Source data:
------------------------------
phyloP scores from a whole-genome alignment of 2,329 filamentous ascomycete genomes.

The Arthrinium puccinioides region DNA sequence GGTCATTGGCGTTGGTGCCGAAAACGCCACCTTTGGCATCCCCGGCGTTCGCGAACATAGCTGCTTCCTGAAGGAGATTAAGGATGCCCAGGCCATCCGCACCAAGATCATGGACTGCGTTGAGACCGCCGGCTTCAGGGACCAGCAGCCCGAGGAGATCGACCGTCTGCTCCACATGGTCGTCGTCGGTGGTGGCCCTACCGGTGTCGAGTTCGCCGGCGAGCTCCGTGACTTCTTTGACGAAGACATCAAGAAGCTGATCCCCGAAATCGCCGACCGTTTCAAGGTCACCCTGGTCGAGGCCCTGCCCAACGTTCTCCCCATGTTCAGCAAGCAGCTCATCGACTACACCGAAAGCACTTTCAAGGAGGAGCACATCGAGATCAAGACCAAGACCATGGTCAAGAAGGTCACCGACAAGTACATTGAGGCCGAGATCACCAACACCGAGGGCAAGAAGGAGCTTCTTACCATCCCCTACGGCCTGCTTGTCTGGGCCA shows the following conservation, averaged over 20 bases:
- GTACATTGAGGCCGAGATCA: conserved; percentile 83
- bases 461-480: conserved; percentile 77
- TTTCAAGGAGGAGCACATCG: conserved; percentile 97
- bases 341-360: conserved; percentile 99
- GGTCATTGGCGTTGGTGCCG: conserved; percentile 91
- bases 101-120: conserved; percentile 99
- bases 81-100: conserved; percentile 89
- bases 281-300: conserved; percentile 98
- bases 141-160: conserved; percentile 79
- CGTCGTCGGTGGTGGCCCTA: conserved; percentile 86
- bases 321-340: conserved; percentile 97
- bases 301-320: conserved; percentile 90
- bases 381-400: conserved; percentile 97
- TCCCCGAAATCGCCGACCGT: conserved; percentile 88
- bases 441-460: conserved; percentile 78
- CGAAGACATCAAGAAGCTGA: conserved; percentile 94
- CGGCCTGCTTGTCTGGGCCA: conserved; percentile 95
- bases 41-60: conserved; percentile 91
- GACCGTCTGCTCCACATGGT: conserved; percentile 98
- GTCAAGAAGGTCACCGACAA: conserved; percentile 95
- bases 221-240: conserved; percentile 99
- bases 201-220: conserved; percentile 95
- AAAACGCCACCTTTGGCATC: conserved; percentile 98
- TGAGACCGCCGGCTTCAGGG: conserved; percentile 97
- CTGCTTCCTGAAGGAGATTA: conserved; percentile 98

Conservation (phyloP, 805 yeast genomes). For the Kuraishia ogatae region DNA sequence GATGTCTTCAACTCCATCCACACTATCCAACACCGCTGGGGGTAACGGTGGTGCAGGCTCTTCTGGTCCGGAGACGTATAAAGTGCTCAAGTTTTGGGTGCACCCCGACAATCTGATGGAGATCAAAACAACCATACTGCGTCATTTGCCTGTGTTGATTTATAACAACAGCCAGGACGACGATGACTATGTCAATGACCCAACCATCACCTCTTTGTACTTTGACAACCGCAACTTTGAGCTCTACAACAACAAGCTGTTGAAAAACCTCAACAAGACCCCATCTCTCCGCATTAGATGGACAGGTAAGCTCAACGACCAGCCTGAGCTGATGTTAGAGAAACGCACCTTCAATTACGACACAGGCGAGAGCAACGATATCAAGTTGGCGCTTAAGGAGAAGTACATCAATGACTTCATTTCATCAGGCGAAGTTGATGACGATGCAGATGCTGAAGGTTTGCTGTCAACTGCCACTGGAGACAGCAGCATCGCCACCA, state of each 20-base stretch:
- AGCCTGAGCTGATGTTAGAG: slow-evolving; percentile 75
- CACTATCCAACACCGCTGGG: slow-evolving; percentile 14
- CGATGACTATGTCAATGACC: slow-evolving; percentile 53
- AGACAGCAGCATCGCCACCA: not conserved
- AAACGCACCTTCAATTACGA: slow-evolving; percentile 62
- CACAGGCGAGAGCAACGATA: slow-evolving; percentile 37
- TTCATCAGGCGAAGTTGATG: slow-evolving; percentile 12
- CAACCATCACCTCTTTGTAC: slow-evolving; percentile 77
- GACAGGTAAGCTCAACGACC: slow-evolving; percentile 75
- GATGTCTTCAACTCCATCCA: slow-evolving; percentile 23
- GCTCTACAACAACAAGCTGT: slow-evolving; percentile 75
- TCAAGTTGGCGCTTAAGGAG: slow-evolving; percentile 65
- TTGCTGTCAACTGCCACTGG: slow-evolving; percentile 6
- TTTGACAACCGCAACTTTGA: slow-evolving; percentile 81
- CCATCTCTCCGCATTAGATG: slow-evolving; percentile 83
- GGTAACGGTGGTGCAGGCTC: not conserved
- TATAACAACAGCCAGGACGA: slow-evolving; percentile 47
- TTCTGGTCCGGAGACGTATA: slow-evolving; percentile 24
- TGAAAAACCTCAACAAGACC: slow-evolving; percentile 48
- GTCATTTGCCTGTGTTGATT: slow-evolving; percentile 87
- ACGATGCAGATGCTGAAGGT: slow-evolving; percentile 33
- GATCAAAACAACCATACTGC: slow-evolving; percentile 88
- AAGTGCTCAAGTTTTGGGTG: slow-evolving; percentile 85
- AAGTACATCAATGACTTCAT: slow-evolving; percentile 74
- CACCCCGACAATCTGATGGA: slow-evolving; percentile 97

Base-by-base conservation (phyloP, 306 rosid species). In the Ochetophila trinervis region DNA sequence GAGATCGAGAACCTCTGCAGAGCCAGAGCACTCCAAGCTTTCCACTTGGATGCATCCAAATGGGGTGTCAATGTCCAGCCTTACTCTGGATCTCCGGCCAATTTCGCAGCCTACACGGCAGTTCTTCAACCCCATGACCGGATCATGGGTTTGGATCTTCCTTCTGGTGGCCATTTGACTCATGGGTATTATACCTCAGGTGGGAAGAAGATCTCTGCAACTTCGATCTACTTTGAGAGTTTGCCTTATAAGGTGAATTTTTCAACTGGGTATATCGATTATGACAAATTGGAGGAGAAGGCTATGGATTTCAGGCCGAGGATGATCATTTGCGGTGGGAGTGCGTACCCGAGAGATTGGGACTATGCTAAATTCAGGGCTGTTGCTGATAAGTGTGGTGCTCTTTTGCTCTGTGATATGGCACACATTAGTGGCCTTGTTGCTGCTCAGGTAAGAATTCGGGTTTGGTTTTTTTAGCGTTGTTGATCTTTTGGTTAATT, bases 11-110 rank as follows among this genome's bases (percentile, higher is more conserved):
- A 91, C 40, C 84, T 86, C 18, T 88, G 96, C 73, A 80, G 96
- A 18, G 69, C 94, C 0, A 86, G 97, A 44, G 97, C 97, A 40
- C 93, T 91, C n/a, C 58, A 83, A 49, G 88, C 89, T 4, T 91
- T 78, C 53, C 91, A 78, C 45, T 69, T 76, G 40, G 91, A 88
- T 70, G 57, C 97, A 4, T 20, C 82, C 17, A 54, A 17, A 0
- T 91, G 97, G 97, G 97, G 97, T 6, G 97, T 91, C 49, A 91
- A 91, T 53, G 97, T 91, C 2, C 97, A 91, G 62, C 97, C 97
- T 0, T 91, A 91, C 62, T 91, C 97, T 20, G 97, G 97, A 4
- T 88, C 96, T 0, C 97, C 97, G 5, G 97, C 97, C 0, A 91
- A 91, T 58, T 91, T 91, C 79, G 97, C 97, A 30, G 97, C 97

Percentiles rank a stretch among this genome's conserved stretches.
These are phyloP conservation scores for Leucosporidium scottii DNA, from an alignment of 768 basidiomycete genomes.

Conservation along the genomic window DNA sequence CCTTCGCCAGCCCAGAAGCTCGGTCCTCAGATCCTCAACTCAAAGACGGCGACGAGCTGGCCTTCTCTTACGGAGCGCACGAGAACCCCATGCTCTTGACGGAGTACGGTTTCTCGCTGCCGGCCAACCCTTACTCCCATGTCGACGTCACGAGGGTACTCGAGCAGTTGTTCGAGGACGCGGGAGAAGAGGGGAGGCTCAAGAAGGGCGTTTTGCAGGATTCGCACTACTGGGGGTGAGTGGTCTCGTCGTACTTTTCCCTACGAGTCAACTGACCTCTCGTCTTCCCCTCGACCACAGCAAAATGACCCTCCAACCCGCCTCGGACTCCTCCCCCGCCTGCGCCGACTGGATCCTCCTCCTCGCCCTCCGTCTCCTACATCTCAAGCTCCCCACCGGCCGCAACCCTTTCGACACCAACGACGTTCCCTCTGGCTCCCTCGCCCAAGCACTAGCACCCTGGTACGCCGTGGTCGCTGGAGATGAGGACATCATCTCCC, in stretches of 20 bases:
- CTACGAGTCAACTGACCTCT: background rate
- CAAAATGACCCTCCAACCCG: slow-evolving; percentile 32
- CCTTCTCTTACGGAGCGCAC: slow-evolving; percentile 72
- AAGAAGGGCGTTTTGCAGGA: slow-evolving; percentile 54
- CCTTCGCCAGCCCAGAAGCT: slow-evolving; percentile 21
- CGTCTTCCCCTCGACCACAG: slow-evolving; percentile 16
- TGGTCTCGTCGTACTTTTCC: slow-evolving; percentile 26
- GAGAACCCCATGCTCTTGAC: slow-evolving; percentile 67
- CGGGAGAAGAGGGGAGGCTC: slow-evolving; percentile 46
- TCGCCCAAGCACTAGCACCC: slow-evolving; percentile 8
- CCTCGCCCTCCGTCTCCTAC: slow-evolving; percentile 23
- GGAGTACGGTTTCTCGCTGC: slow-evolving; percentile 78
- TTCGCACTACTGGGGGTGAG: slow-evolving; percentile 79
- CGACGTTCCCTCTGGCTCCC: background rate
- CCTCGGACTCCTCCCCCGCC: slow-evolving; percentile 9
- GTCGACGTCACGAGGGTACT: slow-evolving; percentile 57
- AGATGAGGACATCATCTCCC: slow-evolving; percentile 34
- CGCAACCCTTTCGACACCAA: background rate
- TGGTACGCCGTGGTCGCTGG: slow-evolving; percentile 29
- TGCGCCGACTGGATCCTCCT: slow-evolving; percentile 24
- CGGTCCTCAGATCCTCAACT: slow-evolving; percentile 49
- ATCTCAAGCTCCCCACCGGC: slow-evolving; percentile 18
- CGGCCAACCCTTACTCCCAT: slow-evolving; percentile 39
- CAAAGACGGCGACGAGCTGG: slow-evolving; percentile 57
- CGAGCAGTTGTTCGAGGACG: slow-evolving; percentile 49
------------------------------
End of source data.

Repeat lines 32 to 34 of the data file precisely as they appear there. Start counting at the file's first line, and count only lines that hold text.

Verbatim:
- AGACAGCAGCATCGCCACCA: not conserved
- AAACGCACCTTCAATTACGA: slow-evolving; percentile 62
- CACAGGCGAGAGCAACGATA: slow-evolving; percentile 37